Responsible Citizens + Accountable leaders = Prosperous Nation
Responsible Citizens = Citizens who feel it is their own responsibility to change their neighborhood and their environment. The more fortunate ones have the moral duty to lead this change. Responsible citizens change themselves first. Then they change their neighbors. They create and support a system that rewards responsibility. They are provokers who propose alternate solutions (केहि गरौँ, मेरो देश, मेरै दायित्व” kind) unlike critics who are usually cynics (doubters, complainers यस्तै हो, केहि हुन्न kind).
Accountable Leaders = Leaders who are answerable to those who put them in positions of influence. They find the time and energy to answer questions posed by citizens of their country and help remove negativity in the society. Accountable leaders hold their attitude, behavior, life-style to the highest standards demanded of any leadership. They usually would make a lot of mistakes but are more than willing to learn and rectify again and again. If they don’t know the way, they will not get in the way (for others).
Prosperous Nation = A nation where each family is prosperous enough to feed, educate and care enough. A prosperous nation believes in sustaining
Continue reading Responsible Citizens + Accountable Leaders = Prosperous Nation
Are we in dire need of “bridge builders” in Nepal?
A Bridge builder builds and safe-guards a bridge across to connect Nepal to the “nation builders”. They are individuals who plunge, who risk in difficult times like now, to become a bridge between “the coming era of nation builders” and the fading era of nation destroyers. Only, through the bridge-builder’s safe-guards and sacrifices, the nation builders can come together to build Nepal into a dignified prosperity.
Bridge builders are a unique species, true patriots. They help bring about the era of nation builders. You might ask why don’t we bring the nation builders here right away. Nation builders cannot come to Nepal right now. Why? Because even though they have the will and the ability to significantly impact their environment, they need a relatively conducive environment to thrive. Nepal is not there yet. Nation builders include entrepreneurs, doctors, technocrats, community activists, policy makers, scientists, etc etc.
Bridge-builders make this possible. It requires men of courage, will and willing to sacrifice it for improving the environment until the nation builders can take over. What we lack now, are bridge builders. Are you one? Will you become one?
Continue reading Looking for bridge-builders
We always complain about the need for political change in Nepal. I agree 1oo% with you. But If you are expecting some one to magically overthrow the corrupt ones, and re-build the political systems in the right path, I would argue that this is almost impossible right now.
So how do we contribute to a positive political change here, in small yet effective ways ?
Change does not happen magically; it comes through small yet persistent efforts of Nepalis like you and me.
Here is one way to start changing the political dynamics in Nepal. How about supporting existing “common sense” political leaders of Nepal who have a better track record; who also have potential to change things inside their parties and outside? Here are some ways how to.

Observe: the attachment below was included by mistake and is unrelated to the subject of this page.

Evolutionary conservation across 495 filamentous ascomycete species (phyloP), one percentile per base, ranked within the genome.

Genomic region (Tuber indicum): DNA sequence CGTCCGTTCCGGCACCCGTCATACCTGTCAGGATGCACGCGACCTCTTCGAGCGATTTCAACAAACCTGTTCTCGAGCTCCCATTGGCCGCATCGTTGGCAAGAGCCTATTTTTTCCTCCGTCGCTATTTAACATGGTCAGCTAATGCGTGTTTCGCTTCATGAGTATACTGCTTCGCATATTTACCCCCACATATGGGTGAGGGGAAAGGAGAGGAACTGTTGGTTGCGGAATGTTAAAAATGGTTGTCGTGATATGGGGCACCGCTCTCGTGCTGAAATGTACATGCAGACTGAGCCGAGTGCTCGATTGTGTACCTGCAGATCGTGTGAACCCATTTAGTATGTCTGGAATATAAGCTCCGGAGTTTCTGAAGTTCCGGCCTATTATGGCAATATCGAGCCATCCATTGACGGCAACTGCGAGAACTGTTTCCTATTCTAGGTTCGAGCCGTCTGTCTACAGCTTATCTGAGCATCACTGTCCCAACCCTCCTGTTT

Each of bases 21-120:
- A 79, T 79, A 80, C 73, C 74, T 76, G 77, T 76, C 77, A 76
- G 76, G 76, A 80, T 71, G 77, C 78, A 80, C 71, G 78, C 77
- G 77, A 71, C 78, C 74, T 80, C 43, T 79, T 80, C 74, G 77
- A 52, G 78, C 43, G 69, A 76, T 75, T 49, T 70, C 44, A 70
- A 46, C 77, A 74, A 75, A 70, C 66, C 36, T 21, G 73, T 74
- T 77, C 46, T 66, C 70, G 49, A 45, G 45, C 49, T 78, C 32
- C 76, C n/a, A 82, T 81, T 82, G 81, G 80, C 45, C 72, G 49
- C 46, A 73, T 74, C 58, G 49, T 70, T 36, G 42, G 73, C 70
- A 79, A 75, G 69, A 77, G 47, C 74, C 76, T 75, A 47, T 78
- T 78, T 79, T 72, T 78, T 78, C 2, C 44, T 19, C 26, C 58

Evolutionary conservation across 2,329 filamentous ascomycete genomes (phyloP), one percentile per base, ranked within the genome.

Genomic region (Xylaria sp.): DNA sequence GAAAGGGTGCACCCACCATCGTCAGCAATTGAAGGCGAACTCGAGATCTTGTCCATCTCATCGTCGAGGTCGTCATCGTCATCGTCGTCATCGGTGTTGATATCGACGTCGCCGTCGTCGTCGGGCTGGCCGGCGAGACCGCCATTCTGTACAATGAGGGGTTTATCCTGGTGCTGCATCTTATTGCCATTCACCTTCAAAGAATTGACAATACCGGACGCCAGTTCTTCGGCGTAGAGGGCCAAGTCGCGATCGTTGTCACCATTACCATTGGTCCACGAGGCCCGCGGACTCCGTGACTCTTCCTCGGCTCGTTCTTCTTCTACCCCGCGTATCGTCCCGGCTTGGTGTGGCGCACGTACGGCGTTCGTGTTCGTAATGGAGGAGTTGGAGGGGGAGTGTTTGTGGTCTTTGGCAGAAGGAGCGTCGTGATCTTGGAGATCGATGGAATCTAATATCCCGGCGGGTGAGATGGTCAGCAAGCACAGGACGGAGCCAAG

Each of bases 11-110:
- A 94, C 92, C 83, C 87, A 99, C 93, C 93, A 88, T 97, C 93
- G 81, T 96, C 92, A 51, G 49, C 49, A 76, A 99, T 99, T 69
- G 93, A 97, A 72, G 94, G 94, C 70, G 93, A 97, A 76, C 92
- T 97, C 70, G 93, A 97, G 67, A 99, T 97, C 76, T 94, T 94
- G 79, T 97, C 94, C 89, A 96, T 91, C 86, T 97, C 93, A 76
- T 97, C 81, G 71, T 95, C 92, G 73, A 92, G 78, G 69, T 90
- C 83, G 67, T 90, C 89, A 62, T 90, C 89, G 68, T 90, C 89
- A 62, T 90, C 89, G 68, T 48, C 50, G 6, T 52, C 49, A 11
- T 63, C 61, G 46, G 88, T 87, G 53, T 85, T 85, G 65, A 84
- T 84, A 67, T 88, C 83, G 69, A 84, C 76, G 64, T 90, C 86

# Next time, pledge your active help to your favorite leader.
# Whether it is 1 hour a day, campaigning for them or if it is 1000 rupees a month to help in his/her campaigns or make them more recognizable.
# Write to them personally expressing why you support them. Commend them on their small successes. Give them this positive energy to risk more.
# Open fan
Continue reading little ways YOU can help change the political landscape in Nepal
You have been ruling us for some time now, some of you, for 5 or 10 or 15 or even 20 years now. So we want you to answer a few questions below.
- Why are the hundreds of elected lawmakers needed when at the end only 3 or 4 politicians decide everything for them (through ‘whip’?
- Why do you stop hydro-power companies from investing here, if you talk about hydro-power as a major export and development catalyst for Nepal? (we went more than 12 hours a day without electricity every winter for nearly a decade)
- Why do you talk about democracy, when you issue “whip” to your 100’s of elected lawmakers, forcing them to vote along party leaders lines only?
- Why do you talk about youths as Nepal’s future, when youths are clearly the “present” of the country? (82% of Nepali are under 40)
- Why do you call other countries to help and beg for aid if you don’t want any foreign interference? (30% of economy runs on aid)
- Why does Bagmati still stink when for over
Continue reading Common sense questions for Nepal’s rulers
Common sense dictates:
If you don’t like a system, you complain about it.
If nothing happens after you complain, or you are not satisfied, you look to change the system
To change the system, isn’t it better to plan and find, organize like-minded people who have the same world-view as you.
To do that, you have to start being active NOT passive (let them know you are out there)
Once you are pro-active, you start being the change you want to see.
The beauty is in your journey. (hint: there is no end)
And when you are changing, the world around you follows you and changes with you.
So what are you going to do about changing the system?
What if this system was the political system in Nepal? When would you start?
p.s a good book to read along would be “The Alchemist” by Paulo Coehlo.